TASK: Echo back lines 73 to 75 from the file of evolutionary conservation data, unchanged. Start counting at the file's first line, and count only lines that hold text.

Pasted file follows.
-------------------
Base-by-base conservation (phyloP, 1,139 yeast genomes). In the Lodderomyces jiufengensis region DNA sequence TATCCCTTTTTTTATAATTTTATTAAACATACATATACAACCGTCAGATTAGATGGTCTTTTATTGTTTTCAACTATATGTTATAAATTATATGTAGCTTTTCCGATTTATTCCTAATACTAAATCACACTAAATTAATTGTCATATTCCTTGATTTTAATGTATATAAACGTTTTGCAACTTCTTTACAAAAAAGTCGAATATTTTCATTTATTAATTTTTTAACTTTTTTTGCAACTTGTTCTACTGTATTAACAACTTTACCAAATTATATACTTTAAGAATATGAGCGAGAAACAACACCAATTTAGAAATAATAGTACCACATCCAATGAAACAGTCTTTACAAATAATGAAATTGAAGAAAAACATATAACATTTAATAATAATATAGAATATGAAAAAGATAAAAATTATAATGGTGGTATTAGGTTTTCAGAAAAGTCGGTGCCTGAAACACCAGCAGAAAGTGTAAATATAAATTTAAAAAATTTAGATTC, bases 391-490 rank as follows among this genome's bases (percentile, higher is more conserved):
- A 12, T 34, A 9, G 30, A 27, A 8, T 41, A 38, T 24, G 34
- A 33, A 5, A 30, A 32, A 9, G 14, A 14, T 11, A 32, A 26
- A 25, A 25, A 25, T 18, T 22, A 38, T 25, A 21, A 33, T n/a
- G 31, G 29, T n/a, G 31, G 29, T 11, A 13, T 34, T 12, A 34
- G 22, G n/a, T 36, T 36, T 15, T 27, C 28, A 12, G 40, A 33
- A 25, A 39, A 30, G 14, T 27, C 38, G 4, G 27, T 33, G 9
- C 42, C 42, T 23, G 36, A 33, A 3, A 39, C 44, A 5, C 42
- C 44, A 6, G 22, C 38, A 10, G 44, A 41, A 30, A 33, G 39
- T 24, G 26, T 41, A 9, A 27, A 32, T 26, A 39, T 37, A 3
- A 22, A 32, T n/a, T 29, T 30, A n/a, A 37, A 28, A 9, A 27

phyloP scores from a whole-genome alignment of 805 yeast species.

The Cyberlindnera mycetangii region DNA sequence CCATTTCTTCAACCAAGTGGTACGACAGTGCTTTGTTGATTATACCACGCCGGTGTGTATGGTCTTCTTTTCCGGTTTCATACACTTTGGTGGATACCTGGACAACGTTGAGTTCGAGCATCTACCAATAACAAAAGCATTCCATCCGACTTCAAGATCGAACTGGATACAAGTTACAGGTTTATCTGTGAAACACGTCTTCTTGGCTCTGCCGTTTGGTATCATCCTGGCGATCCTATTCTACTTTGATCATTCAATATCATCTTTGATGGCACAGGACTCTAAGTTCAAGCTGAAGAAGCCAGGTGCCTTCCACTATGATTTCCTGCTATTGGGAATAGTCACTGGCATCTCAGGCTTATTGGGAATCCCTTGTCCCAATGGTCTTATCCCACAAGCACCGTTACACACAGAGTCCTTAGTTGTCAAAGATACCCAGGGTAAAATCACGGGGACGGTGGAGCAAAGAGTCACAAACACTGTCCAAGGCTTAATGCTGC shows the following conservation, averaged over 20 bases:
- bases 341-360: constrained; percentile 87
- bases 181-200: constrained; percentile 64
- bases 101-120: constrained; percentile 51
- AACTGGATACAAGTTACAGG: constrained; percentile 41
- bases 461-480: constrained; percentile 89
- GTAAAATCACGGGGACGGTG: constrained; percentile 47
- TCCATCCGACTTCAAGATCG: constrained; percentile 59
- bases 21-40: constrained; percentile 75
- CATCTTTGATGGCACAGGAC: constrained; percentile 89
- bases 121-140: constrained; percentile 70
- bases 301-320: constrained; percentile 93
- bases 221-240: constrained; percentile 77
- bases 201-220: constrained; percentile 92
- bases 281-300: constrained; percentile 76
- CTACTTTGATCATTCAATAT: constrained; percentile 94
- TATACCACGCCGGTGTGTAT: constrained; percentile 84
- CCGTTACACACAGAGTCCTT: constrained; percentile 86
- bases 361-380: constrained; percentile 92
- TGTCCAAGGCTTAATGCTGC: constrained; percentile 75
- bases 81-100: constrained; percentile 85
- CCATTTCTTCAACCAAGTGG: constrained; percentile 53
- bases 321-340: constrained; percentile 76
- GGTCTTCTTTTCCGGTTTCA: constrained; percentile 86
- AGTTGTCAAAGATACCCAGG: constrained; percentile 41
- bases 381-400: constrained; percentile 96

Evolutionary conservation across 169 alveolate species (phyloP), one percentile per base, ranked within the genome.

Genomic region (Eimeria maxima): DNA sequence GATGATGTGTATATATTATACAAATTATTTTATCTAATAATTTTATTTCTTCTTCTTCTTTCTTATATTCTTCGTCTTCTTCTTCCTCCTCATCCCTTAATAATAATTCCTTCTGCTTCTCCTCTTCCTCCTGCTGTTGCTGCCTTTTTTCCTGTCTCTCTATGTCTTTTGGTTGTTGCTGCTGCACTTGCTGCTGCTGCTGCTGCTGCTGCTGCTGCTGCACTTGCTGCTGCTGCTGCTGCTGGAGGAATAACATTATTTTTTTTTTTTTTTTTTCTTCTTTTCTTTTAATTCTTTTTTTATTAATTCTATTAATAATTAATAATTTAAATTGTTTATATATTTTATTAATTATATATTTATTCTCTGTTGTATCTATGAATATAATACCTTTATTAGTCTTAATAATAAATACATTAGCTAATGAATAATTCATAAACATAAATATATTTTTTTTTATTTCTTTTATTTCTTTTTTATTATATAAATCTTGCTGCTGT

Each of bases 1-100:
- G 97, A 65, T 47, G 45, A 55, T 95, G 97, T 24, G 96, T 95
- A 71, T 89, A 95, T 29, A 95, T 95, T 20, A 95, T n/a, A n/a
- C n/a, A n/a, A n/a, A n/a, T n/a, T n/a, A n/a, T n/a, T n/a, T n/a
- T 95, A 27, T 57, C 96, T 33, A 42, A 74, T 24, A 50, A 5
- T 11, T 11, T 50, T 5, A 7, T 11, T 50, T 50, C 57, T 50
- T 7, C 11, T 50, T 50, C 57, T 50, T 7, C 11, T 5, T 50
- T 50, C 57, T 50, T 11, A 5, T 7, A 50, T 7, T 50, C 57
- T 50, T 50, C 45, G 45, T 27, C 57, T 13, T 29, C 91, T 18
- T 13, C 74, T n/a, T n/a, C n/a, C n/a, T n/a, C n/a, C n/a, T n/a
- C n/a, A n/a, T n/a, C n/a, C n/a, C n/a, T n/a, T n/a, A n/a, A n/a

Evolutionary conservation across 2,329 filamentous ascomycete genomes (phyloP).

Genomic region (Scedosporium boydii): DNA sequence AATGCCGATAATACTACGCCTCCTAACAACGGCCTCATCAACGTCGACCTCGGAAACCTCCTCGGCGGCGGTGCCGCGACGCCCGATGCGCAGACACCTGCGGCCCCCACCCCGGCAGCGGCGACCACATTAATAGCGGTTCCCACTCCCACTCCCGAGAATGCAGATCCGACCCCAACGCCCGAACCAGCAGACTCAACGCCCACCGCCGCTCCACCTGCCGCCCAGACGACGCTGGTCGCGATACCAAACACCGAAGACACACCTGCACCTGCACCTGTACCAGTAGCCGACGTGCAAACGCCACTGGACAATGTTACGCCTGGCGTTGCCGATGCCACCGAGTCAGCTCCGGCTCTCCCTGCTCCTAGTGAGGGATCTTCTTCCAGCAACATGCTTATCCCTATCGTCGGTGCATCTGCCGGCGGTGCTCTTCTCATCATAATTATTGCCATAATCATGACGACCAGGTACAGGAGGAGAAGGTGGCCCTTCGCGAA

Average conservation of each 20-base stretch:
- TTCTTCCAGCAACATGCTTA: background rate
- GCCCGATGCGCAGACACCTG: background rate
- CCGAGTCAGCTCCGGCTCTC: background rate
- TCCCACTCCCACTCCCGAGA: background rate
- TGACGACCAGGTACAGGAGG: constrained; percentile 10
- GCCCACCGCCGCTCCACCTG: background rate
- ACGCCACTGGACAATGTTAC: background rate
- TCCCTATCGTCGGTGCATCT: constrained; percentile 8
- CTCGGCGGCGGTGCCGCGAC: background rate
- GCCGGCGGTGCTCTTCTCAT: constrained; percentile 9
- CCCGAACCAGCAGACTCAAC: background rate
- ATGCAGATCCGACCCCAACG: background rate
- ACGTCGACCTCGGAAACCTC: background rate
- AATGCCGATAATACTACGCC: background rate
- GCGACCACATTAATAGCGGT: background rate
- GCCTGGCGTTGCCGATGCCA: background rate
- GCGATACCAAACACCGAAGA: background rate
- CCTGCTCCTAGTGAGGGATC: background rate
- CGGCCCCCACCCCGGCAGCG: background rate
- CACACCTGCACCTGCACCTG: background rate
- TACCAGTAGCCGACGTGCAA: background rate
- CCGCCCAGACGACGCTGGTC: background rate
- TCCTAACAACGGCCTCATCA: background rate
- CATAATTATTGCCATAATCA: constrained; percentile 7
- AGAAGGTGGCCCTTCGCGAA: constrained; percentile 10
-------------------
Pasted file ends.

- CGGCCCCCACCCCGGCAGCG: background rate
- CACACCTGCACCTGCACCTG: background rate
- TACCAGTAGCCGACGTGCAA: background rate